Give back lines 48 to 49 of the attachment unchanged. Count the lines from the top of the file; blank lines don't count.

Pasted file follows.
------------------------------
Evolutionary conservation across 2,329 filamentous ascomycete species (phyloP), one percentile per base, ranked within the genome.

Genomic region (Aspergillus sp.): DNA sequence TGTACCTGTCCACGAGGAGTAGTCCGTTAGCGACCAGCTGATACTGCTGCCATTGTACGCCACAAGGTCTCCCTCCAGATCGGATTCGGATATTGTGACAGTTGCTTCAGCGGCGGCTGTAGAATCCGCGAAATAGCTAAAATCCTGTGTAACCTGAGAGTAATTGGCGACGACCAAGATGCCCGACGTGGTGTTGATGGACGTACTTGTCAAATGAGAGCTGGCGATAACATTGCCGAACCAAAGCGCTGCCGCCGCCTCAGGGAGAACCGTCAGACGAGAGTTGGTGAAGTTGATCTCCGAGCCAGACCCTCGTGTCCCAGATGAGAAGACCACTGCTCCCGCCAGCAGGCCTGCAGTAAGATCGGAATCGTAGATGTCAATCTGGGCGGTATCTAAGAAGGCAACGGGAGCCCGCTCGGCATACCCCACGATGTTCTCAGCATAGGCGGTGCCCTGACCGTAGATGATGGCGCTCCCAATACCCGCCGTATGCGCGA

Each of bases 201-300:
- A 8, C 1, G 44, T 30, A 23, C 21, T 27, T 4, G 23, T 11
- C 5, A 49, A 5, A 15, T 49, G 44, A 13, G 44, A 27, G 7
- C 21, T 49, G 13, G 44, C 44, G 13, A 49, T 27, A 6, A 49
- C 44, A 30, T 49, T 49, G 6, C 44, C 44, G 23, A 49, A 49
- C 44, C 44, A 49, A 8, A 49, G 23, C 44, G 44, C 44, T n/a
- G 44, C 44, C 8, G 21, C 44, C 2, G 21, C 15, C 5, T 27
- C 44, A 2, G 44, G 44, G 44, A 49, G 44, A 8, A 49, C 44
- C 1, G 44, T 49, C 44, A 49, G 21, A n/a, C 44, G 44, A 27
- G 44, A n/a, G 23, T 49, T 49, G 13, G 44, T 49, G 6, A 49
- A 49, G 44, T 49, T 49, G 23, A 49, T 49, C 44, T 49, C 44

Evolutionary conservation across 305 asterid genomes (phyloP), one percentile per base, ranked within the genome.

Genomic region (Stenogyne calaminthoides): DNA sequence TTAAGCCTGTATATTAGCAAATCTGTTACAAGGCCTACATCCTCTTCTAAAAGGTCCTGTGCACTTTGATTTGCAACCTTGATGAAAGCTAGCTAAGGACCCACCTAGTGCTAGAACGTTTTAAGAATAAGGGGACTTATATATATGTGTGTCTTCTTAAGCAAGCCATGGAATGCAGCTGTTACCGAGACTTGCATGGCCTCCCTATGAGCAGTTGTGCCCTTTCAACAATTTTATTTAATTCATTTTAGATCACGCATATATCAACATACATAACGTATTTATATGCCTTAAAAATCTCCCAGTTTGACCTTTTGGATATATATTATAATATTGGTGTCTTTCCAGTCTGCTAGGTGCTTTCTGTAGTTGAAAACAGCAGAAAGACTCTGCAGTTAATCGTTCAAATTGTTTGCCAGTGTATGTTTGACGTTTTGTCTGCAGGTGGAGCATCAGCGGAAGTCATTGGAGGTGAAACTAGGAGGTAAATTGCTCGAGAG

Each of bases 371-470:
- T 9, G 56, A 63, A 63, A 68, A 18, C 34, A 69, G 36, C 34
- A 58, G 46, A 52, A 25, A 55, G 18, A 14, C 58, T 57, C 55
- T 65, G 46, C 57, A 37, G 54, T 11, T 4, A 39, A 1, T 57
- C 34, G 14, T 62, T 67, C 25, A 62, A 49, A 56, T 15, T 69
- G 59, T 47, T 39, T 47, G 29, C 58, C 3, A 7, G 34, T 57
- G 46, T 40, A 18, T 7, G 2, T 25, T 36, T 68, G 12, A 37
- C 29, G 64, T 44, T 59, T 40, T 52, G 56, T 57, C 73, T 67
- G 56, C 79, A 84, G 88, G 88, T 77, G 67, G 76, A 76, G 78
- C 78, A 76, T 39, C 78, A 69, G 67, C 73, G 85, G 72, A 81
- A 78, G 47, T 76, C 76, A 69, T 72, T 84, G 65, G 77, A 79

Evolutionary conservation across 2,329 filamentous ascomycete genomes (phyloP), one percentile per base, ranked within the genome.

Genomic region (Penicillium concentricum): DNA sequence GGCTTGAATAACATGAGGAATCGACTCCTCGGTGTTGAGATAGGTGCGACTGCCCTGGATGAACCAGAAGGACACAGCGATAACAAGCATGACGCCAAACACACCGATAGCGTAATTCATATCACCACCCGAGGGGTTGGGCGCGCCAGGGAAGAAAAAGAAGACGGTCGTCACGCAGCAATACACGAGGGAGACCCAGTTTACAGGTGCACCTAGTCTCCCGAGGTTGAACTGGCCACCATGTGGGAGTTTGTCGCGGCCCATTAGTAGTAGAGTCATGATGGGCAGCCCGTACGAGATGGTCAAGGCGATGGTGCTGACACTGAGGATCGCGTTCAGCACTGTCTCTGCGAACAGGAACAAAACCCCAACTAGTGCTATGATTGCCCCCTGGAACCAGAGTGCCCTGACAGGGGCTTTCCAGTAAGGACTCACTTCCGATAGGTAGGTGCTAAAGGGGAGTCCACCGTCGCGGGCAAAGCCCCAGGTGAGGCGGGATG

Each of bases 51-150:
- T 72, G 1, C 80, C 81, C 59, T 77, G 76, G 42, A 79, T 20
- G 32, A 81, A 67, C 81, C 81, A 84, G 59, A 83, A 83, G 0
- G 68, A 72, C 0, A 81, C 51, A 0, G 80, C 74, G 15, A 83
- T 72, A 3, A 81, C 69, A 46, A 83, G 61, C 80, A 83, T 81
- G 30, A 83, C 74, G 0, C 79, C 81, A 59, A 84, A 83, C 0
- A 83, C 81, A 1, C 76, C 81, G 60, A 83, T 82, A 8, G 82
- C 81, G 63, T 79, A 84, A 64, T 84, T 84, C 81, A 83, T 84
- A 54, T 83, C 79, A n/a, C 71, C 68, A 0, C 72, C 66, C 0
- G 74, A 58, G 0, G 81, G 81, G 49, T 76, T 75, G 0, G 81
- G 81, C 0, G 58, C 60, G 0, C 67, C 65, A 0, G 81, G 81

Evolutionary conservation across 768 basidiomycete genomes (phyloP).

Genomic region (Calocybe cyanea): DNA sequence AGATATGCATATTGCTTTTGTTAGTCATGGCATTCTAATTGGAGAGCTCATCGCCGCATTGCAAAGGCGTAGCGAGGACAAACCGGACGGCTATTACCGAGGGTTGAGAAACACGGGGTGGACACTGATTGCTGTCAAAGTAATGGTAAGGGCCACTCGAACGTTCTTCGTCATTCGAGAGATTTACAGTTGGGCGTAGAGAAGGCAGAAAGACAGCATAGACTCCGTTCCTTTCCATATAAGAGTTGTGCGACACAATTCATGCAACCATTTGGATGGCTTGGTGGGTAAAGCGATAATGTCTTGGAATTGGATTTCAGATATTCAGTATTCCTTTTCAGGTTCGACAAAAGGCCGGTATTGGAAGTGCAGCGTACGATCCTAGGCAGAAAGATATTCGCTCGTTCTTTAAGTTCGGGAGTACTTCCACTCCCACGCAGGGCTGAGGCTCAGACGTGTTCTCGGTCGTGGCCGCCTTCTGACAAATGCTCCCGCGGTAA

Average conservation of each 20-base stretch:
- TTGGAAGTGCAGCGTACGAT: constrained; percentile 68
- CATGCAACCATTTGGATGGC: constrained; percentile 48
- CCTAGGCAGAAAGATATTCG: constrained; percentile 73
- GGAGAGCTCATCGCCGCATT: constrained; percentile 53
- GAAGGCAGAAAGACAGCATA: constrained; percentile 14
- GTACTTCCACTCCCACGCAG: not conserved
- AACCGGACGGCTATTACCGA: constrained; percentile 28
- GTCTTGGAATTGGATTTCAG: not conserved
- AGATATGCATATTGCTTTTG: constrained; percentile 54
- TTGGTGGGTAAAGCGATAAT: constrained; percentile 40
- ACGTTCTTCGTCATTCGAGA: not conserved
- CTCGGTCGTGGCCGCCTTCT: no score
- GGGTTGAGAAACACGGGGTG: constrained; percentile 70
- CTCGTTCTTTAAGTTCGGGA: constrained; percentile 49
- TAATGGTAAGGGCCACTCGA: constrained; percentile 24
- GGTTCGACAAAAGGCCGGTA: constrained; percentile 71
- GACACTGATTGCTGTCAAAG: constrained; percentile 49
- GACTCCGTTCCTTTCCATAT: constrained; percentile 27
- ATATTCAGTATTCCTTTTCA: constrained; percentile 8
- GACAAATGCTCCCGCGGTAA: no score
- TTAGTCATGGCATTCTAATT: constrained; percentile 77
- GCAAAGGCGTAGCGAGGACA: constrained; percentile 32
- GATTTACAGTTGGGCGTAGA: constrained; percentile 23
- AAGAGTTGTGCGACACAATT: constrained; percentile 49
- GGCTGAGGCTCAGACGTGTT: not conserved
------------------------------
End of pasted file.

- GTACTTCCACTCCCACGCAG: not conserved
- AACCGGACGGCTATTACCGA: constrained; percentile 28